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Standardizing Range Temperatures and Language


Chris Amirault
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I've just moved to a new house where I have the great benefit of a terrific Thermador electric range, after several years of using a serviceable gas range. Both have numbers and the descriptors "Low," "Medium," and "High" on them, but that's where the similarity ends. A pan on medium on the gas range would require five minutes to get to an adequate sauté temperature, whereas oil poured into a pan that had spent five minutes on medium on the electric range would smoke instantly.

Of course, range manufacturers aren't the only culprits when it comes to labels, temperature and relativity. Recipes use the labels as if they mean something useful, particularly recipes written for less experienced cooks. That's really bizarre: I'm convinced that managing this relativity is one of the key skills of a skilled cook, and that confusion around range labels and temps is the biggest curse of the new cook.

There are build-arounds that we all use. If you have enough of a cooking medium (water or fry oil), you can take a temperature. You can use impressionistic information, like butter's color, an oil's shimmer. But unless you have a thorough understanding of your cookware, stove, and ingredients, you can't use, say, the rate at which an onion browns to learn anything conclusive about what "medium" means -- and by that time such labels are useless anyway.

So I ask you: is there any way to standardize this language the way we have for oven and oil temperatures? Or is it just impossible? If the latter, how in the world can one explain "set the burner to medium" to a novice cook?

Chris Amirault

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Sir Luscious got gator belts and patty melts

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I have used gas ranges almost exclusively throughout my life, and I've always just felt by looking at the flame that, "Yeah, that's medium." or something similar. As far as explaining it to a newbie, I think I'd be hopelessly lost.

"...which usually means underflavored, undersalted modern French cooking hidden under edible flowers and Mexican fruits."

- Jeffrey Steingarten, in reference to "California Cuisine".

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Yeah, I discovered how well that works last time someone put me in front of a honest-to-god commercial range. Those don't seem to have a "low." Or a "medium." They have "off," "high," and "kill it with fire." Eyeballing it didn't work so well for me.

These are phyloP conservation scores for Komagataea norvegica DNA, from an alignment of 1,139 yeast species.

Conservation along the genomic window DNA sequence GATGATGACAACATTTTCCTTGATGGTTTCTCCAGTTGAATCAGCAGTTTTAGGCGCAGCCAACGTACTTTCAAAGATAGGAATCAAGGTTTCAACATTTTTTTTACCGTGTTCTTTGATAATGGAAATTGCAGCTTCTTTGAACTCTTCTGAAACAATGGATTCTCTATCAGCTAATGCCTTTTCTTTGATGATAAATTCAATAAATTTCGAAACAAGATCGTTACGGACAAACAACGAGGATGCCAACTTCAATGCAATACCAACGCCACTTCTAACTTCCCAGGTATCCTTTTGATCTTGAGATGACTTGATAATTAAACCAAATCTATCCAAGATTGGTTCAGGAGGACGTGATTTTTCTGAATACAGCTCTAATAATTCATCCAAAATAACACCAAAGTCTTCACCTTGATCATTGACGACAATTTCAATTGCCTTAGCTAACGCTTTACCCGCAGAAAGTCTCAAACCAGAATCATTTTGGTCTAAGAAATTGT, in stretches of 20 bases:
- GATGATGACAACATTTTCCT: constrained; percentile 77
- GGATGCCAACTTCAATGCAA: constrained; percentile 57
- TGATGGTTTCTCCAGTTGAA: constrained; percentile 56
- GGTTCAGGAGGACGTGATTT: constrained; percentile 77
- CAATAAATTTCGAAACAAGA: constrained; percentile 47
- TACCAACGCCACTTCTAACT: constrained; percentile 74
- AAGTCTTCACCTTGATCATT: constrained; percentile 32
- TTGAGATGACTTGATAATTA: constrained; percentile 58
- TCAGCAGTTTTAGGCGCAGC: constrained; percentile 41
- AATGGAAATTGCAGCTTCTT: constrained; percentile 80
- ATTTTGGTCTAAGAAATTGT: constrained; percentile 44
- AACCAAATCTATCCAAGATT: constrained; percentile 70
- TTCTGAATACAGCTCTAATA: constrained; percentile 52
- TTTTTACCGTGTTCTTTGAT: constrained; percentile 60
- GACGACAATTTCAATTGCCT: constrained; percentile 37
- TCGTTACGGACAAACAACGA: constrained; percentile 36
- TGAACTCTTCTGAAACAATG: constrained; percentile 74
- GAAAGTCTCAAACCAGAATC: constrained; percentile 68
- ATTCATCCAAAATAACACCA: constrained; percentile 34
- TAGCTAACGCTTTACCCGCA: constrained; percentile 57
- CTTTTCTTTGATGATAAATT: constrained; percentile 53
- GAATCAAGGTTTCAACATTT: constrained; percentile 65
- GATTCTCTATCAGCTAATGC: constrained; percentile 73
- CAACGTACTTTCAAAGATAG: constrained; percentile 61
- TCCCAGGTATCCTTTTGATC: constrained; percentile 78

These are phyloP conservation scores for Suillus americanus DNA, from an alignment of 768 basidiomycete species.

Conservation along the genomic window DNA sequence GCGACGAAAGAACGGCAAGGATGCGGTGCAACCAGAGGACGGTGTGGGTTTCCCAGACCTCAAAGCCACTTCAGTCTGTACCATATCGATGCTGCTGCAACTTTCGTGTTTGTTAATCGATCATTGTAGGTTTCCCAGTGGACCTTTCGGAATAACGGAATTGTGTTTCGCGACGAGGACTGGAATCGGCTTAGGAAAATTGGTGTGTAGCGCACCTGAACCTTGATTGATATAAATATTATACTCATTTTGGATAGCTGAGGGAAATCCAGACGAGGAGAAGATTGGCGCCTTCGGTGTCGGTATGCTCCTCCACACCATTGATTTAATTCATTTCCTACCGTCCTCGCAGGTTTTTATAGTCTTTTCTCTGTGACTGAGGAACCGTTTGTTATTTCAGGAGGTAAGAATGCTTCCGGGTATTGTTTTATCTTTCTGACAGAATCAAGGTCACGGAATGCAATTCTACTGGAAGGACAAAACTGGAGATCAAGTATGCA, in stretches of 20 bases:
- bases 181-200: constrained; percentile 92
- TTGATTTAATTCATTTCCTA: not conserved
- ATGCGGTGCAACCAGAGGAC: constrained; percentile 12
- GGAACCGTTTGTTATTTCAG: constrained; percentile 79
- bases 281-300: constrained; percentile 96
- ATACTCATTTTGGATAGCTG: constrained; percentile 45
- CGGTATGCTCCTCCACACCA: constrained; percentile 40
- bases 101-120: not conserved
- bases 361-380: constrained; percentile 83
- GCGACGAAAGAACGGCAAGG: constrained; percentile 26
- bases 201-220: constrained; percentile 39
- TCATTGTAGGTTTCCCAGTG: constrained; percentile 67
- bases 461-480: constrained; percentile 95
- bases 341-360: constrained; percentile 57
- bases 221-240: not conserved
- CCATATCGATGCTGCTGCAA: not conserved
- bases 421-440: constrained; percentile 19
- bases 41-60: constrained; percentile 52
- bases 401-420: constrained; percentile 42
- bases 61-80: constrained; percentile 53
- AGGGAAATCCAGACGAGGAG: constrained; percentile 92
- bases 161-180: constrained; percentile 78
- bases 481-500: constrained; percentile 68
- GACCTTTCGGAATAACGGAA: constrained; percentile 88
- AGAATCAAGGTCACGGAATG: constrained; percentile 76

I think the only realistic approach is to do away with the LMH system altogether, and just go with qualitative terms like "tortilla is speckled and opaque after 15 seconds". Of course, some photos of what that looks like would help too. Plus, the fact of the matter is that it doesn't really matter most of the time: "bring to a simmer, reduce heat to low, simmer on low until done" really translates to "bring to a simmer, hold at simmer at whatever setting you need to do that..."

Chris Hennes
Director of Operations
chennes@egullet.org

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I'm not sure range temperature would be the relevant measure for standardization, since one cooks on cookware not a range. What matters most is the surface temperature of the cookware, at least for sauteing and other dry cooking methods. That means an infrared thermometer would have to become standard home-kitchen equipment in order for us to be able to communicate in a fully objective manner about this issue. Even then, thermal capacity of cookware is going to affect performance once a given surface temperature is established.

Steven A. Shaw aka "Fat Guy"
Co-founder, Society for Culinary Arts & Letters, sshaw@egstaff.org
Proud signatory to the eG Ethics code
Director, New Media Studies, International Culinary Center (take my food-blogging course)

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Yeah, I discovered how well that works last time someone put me in front of a honest-to-god commercial range. Those don't seem to have a "low." Or a "medium." They have "off," "high," and "kill it with fire." Eyeballing it didn't work so well for me.